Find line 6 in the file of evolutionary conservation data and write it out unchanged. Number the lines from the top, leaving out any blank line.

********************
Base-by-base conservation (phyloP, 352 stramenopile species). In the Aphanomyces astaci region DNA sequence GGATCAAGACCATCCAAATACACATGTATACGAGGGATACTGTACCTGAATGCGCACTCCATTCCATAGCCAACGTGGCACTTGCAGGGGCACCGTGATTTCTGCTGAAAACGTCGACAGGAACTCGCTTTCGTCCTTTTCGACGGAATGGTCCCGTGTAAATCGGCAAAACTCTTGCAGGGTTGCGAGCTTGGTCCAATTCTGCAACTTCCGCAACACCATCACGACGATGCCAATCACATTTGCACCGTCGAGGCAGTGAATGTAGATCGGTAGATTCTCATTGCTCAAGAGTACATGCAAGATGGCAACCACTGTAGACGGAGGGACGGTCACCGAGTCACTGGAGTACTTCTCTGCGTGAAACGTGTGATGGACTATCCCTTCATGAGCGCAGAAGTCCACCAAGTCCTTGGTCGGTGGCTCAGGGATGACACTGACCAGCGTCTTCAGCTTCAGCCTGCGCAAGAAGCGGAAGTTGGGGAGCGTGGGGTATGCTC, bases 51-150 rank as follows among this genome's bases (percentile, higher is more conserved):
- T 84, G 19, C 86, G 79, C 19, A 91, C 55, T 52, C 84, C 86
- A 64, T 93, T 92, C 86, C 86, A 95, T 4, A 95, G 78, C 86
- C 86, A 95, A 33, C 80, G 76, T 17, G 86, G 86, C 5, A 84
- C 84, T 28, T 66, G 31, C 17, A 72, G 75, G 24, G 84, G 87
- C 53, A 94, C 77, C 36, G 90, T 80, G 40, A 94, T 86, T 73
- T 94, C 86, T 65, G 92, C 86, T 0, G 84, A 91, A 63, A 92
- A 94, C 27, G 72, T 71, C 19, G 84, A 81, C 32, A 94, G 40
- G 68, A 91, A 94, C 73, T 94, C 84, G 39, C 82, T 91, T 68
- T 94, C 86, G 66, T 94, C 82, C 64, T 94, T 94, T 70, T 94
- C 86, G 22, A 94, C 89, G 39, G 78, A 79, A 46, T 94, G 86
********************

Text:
- C 53, A 94, C 77, C 36, G 90, T 80, G 40, A 94, T 86, T 73